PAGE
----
Sunday after the Exaltation of the Holy Cross

Read: Galatians 2:16-20; Mark 8:34-9:1

The first sticheron of the Feast of the Holy Cross tells us, “By this Cross …. In his mercy (Christ) clothed us with beauty and made us worthy of heaven.” This is confirmed in the Hymn of Light from Matins: “The Cross is the beauty of the Church.” How can this be? For the Cross is ugly torture, and the Prophet Isaiah foretells of the Messiah:

“See, my servant shall prosper, he shall be raised high and greatly exalted. Even as many were amazed at him— so marred were his features, beyond that of mortals his appearance, beyond that of human beings. He had no majestic bearing to catch our eye, no beauty to draw us to him. He was spurned and avoided by men, a man of suffering, knowing pain, like one from whom you turn your face, spurned, and we held him in no esteem” (Isaiah 52:13-14; 53:2-3).

One is reminded of St. Paul, “For you know the gracious act of our Lord Jesus Christ, that for your sake he became poor although he was rich, so that by his poverty you might become rich” (2 Corinthians 8:9). We might re-phrase: “In his ugliness, we have all been made beautiful.”

Where is the beauty of the Cross? It is in the holiness of Jesus, who died that the Kingdom of God – life, love, mercy, wisdom – might be established in the world. We are called to “take up the cross,” which means uniting ourselves with Christ in love that the truth and wisdom and the glory of God might shine forth. Today, therefore, St. Paul writes, “I have been crucified with Christ; yet I live, no longer I, but Christ lives in me; insofar as I now live in the flesh, I live by faith in the Son of God who has loved me and given himself up for me” (Galatians 2:19-20).

Meditation by Archpriest David Petras

The Life-Giving Cross

“… let us venerate the wood of Your cross, O friend of men, because on it You have been nailed, Life of all. You opened heaven, O Savior, to the thief who had faith in You; he was worthy of bliss because he confessed to You: remember me, Lord… we have all sinned, for Your love compassion do not despise us.”

Today we sing, We bow to your Cross, O Lord, and we glorify your holy resurrection!!!

Image: Crucifixion scene from the post Byzantine era of the mid-15th century, at the church museum of Rossáno, Calabria.

The Easier, Lighter Way of the Cross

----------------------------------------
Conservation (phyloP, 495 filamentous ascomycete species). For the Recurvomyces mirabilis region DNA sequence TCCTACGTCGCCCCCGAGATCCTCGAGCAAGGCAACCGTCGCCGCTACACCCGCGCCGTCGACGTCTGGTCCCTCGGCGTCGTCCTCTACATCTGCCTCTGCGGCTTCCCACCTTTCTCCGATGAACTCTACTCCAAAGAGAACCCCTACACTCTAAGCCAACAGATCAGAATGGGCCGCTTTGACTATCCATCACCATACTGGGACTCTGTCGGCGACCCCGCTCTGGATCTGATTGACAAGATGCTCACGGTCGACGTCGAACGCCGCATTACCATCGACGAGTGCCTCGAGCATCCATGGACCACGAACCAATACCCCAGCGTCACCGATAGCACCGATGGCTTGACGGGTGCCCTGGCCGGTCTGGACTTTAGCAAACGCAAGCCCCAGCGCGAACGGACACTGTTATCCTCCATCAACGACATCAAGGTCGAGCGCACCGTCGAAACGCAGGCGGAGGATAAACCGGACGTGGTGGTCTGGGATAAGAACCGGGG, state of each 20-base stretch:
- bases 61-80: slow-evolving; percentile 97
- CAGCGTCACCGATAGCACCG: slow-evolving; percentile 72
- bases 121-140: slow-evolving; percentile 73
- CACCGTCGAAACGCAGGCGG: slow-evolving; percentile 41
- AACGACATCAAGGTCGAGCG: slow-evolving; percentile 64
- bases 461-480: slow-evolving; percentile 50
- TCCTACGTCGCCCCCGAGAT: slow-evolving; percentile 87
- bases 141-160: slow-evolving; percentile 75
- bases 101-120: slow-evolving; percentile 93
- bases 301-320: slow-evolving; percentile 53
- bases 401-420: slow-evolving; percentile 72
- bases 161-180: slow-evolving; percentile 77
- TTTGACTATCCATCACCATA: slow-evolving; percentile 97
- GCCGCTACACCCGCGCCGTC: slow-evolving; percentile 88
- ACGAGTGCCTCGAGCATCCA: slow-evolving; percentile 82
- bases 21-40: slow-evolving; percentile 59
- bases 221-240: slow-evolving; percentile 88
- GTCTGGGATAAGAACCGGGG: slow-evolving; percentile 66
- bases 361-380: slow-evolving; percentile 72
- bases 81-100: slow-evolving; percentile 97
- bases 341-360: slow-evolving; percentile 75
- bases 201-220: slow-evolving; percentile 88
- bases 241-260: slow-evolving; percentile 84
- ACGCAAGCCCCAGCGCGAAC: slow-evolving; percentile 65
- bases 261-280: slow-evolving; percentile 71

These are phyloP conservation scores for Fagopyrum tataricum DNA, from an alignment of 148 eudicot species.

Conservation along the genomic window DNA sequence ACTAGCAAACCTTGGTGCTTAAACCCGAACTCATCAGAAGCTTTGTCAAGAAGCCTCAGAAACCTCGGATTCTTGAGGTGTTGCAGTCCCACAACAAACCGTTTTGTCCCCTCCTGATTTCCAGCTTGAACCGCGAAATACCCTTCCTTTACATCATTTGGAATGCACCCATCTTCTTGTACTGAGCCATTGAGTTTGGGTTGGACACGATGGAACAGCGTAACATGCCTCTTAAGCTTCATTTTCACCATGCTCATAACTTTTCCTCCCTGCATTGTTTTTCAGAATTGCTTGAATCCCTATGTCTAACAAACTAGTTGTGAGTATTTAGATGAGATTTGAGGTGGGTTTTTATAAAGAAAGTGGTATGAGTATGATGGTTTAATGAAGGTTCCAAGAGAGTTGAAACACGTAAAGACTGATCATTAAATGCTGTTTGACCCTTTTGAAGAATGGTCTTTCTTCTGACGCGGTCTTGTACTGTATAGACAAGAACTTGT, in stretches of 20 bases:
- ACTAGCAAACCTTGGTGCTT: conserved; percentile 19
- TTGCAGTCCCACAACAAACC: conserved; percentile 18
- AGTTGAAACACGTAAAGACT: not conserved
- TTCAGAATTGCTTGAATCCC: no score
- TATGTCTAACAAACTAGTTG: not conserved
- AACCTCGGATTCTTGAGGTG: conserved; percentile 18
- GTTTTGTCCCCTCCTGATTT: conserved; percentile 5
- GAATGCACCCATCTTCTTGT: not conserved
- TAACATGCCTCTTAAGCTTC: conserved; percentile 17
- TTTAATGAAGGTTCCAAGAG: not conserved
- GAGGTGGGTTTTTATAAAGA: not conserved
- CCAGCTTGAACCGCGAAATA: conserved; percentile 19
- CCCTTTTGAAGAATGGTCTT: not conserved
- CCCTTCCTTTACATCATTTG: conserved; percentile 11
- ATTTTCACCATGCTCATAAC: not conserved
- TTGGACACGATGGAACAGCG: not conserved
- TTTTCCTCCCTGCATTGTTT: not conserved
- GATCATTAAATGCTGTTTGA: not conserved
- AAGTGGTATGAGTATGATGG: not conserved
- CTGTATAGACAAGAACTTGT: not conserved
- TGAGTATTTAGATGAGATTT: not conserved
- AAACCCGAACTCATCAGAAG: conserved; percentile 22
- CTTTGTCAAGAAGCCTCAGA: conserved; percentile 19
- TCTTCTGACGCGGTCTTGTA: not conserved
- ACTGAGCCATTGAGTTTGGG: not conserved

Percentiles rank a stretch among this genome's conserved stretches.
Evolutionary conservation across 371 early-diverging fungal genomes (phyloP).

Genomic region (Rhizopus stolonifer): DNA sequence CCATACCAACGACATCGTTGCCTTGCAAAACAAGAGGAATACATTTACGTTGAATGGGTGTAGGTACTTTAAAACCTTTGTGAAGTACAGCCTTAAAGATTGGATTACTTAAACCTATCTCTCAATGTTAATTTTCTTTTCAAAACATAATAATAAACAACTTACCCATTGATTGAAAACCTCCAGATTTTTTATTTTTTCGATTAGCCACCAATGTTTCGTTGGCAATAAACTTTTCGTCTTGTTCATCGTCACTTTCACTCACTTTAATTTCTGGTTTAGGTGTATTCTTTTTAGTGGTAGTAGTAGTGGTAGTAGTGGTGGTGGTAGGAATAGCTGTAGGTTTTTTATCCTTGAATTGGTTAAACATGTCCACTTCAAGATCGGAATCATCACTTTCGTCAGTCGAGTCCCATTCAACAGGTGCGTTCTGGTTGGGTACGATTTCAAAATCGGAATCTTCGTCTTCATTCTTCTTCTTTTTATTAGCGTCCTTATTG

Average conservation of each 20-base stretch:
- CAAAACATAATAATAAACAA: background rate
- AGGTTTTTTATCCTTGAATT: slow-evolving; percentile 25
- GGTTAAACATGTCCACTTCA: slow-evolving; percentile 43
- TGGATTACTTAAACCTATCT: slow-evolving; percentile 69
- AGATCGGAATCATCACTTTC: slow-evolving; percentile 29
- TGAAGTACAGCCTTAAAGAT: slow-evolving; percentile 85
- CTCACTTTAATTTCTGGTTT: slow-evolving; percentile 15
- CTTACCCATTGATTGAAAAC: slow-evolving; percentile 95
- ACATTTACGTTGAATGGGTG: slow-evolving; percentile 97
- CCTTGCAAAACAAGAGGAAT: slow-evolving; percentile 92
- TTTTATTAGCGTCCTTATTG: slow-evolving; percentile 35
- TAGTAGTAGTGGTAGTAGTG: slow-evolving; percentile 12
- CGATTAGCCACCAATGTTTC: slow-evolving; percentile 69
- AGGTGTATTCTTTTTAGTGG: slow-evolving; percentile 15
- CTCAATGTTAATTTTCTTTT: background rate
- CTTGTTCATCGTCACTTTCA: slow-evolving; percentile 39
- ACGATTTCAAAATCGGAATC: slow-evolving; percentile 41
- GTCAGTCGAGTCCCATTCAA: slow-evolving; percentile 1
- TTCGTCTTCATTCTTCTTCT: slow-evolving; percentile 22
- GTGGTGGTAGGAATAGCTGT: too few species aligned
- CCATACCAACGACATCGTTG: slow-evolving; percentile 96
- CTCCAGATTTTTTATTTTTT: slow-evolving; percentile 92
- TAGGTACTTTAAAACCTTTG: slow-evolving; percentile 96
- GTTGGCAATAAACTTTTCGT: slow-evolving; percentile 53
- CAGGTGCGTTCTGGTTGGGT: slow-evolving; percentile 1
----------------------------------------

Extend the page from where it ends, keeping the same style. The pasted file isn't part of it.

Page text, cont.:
Today’s meditation is done by Sr. Vassa Larin

“Then Moses led Israel onward from the Red Sea, and they went into the wilderness of Shur; they went three days in the wilderness and found no water. When they came to Marah, they could not drink the water of Marah because it was bitter; therefore it was named Marah. And the people murmured against Moses, saying, ‘What shall we drink?’ And he cried to the Lord; and the Lord showed him a tree, and he threw it into the water, and the water became sweet.” (Ex 15: 22-25a)

This passage is from the first reading at Vespers on the great feast of the Exaltation of the Cross, celebrated this Thursday (NC). What does this passage have to do with the feast? The “tree” that Moses throws into bitter water, and that makes the water sweet, is traditionally seen as an image of the “life-giving” Cross.

Water itself, essential for our biological life, is an image of life. But our life, in merely biological terms, devoid of Christ and His cross-carrying journey, can be bitter. The small and great pains through which we inevitably journey, as we transition from one life-situation to another, can be pure bitterness for us, outside of the Cross. Because from a Christ-less, Cross-less perspective, they are meaningless. And meaninglessness, as Carl Jung noted, is one of the biggest traumas of the modern-day psyche: Today we tend to fear, said Jung, that our lives are meaningless.

But in light of the com-passionate, co-suffering with us of the God-Man, Who walked through all our suffering and darkness, even unto death on a cross and descent into our hell, we are given new meaning and new purpose in our New Companion, our primary cross-carrier and Lord Jesus Christ, Who brings us new life through His death. Admittedly, He doesn’t explain to us the “meaning” of all our suffering. Instead He, Who is the eternal Logos, Meaning itself, takes on, in our shoes, all our darkness and suffering, by walking through it in His humanity, and then overcomes it in His divinity, trampling death “by death.” In communion with Him, we go forward His way, of walking through things, according to our responsibilities, rather than avoiding them. And then He does the rest, by His grace, overcoming in us our merely-human anxieties and discouragement, into which we easily slip when on our own, in self-reliance, trying to carry all the ups and downs of the world on our own shoulders. In Him, I discover the “ease” and “light” of His Way, if I just try it; if I try His “how,” rather than ask my “why,” and connect with Him today. “Come to me, all who labor and are heavy laden,” He says to me today, “and I will give you rest. Take my yoke upon you, and learn from me; for I am meek and humble in heart, and you will find rest for your souls. For my yoke is easy, and my burden is light.” (Mt 11: 28-30) So let me try Him today, and find rest for my soul.

Holy Day Liturgies September 14

On Thursday, September 14th, we will celebrate the great feast of The Universal Exaltation of the Precious and Life-Giving Cross (known, simply as the Exaltation of the Holy Cross). By the Cross of Jesus Christ we are saved!
It is also a day of abstinence. We may not eat meat. (See Statutes, c. 476 2:4).
The Divine Liturgy will be offered at 9:00 a.m. (in Ukrainian) and again at 7:00 p.m. (in English).
Please come and pray, and bring a friend.